Staying Healthy

Maintaining good health doesn't happen by accident. It requires work, smart lifestyle choices, and the occasional checkup and test.

A healthy diet is rich in fiber, whole grains, fresh fruits and vegetables, "good" or unsaturated fats, and omega-3 fatty acids. These dietary components turn down inflammation, which can damage tissue, joints, artery walls, and organs. Going easy on processed foods is another element of healthy eating. Sweets, foods made with highly refined grains, and sugar-sweetened beverages can cause spikes in blood sugar that can lead to early hunger. High blood sugar is linked to the development of diabetes, obesity, heart disease, and even dementia.

The Mediterranean diet meets all of the criteria for good health, and there is convincing evidence that it is effective at warding off heart attack, stroke, and premature death. The diet is rich in olive oil, fruits, vegetables, nuts and fish; low in red meats or processed meats; and includes a moderate amount of cheese and wine.

Physical activity is also necessary for good health. It can greatly reduce your risk of heart disease, stroke, type 2 diabetes, breast and colon cancer, depression, and falls. Physical activity improves sleep, endurance, and even sex. Aim for 150 minutes of moderate-intensity exercise every week, such as brisk walking. Strength training, important for balance, bone health, controlling blood sugar, and mobility, is recommended 2-3 times per week.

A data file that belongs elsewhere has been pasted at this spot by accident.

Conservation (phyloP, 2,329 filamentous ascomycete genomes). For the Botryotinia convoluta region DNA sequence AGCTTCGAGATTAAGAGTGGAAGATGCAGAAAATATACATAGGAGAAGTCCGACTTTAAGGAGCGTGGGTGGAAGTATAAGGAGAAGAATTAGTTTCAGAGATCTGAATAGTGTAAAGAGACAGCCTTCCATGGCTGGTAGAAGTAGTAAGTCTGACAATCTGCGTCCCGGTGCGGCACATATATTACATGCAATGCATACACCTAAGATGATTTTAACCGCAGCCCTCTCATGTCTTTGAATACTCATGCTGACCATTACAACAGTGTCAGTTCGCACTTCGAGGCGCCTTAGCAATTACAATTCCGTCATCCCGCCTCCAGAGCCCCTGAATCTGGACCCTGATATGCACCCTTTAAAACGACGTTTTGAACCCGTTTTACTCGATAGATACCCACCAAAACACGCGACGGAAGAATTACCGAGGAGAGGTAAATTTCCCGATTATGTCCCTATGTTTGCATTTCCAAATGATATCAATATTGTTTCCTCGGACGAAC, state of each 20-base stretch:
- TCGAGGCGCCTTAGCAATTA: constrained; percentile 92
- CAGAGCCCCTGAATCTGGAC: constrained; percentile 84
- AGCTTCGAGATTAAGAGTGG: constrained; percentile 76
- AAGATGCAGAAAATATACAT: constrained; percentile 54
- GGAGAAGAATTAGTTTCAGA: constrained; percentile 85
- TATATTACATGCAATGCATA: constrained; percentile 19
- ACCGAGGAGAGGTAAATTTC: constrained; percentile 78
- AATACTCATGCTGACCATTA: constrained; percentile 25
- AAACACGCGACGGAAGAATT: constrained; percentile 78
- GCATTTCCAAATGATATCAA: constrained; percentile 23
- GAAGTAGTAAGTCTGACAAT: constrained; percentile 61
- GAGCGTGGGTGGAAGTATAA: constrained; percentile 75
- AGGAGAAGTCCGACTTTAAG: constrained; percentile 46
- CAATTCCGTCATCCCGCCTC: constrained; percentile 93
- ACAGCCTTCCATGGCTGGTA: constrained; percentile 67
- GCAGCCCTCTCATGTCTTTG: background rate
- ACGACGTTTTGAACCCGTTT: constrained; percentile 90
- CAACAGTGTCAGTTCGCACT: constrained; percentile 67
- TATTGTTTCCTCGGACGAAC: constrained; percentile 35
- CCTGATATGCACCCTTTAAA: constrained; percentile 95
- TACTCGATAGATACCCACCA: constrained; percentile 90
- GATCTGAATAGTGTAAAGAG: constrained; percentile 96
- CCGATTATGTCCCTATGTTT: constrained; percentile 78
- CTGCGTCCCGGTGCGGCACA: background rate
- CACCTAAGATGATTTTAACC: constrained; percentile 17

Finding ways to reduce stress is another strategy that can help you stay healthy, given the connection between stress and a variety of disorders. There are many ways to bust stress. Try, meditation, mindfulness, yoga, playing on weekends, and taking vacations.

Finally, establish a good relationship with a primary care physician. If something happens to your health, a physician you know —and who knows you — is in the best position to help. He or she will also recommend tests to check for hidden cancer or other conditions.

Staying Healthy Articles

Aspirin linked to fewer digestive tract cancers

Scientists continue to explore the health benefits vs. risks of aspirin therapy. One new analysis suggests that regularly taking aspirin may protect against several types of digestive tract cancers, such as bowel, stomach, gallbladder, esophageal, pancreatic, and liver cancers. More »

Giving telemedicine a try

Telemedicine has become an important means of seeing a doctor. A number of steps will help individuals prepare for a virtual visit, such as making a list of questions to ask the doctor; having a family member present to take notes or listen to instructions; and making sure that the home computer, laptop, or smartphone that will be used in the visit is charged and the microphone and camera are working. During a virtual visit, a patient should speak loud enough to be understood by the doctor, and describe symptoms or concerns with as much detail as possible. (Locked) More »

How do I measure exercise intensity?

Many experts recommend monitoring maximum heart rate to gauge exercise intensity. An easy way for people to measure their maximum heart rate is to use formulas based on their age. (Locked) More »